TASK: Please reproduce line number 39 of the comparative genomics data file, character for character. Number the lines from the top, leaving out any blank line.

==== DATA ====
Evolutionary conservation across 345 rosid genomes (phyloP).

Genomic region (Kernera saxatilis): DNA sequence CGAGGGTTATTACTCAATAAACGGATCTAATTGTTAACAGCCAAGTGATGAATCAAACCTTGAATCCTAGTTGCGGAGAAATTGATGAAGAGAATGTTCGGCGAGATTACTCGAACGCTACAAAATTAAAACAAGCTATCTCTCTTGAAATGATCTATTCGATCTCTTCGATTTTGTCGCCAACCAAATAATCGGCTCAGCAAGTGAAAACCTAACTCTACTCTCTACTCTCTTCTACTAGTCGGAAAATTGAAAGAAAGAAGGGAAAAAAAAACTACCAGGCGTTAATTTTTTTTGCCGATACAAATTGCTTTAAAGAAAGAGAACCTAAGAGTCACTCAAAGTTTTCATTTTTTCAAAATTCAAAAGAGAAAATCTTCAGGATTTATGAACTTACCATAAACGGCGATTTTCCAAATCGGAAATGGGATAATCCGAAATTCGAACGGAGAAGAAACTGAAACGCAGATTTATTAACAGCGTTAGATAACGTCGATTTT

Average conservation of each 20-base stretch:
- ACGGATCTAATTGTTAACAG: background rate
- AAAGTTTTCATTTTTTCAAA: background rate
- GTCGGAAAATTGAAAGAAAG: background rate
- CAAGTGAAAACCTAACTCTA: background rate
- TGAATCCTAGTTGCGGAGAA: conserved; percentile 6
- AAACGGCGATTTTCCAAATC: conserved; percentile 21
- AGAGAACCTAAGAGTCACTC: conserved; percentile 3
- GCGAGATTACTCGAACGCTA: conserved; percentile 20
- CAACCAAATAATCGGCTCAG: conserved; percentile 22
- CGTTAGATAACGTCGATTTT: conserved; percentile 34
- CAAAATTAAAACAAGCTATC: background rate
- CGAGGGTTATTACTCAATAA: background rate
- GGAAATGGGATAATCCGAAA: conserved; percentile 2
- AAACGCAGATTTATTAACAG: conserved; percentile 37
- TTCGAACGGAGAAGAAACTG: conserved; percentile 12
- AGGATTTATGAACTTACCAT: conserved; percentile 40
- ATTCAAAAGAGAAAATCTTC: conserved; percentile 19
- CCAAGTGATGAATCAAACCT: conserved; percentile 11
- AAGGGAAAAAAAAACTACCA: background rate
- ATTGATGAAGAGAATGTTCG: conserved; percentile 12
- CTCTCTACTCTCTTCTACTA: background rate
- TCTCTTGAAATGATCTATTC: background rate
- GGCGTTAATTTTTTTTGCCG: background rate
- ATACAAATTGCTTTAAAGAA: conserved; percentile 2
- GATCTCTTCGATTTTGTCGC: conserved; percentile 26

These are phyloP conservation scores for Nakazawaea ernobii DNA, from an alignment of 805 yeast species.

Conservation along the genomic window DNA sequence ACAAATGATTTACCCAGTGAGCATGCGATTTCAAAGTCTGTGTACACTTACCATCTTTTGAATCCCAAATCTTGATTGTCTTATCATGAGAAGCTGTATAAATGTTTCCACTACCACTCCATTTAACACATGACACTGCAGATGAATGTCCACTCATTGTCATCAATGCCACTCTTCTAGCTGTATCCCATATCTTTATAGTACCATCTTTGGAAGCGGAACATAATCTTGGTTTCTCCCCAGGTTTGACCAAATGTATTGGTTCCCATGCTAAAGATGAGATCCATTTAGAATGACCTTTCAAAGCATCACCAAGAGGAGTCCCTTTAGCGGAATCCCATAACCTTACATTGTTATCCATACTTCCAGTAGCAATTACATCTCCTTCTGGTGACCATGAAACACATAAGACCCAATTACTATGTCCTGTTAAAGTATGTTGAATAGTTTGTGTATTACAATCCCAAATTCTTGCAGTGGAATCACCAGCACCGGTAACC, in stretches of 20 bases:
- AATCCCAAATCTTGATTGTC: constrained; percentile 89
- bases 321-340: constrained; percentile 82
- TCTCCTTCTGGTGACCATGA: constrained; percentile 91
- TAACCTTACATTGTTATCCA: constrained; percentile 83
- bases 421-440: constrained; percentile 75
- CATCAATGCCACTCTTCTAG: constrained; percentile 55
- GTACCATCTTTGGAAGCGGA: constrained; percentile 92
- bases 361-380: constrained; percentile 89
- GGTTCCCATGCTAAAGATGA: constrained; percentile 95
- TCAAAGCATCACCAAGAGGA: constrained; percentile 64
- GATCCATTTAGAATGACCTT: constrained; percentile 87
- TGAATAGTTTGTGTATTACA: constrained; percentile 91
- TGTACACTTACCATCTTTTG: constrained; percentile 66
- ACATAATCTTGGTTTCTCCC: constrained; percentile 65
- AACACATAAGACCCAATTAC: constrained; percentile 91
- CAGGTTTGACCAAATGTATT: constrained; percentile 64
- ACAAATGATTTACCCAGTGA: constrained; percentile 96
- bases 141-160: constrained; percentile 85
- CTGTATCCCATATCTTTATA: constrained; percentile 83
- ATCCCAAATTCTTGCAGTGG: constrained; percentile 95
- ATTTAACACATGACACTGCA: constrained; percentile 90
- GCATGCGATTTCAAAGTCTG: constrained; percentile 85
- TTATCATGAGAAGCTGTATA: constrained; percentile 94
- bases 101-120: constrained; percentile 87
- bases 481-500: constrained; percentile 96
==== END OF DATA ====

- GGTTCCCATGCTAAAGATGA: constrained; percentile 95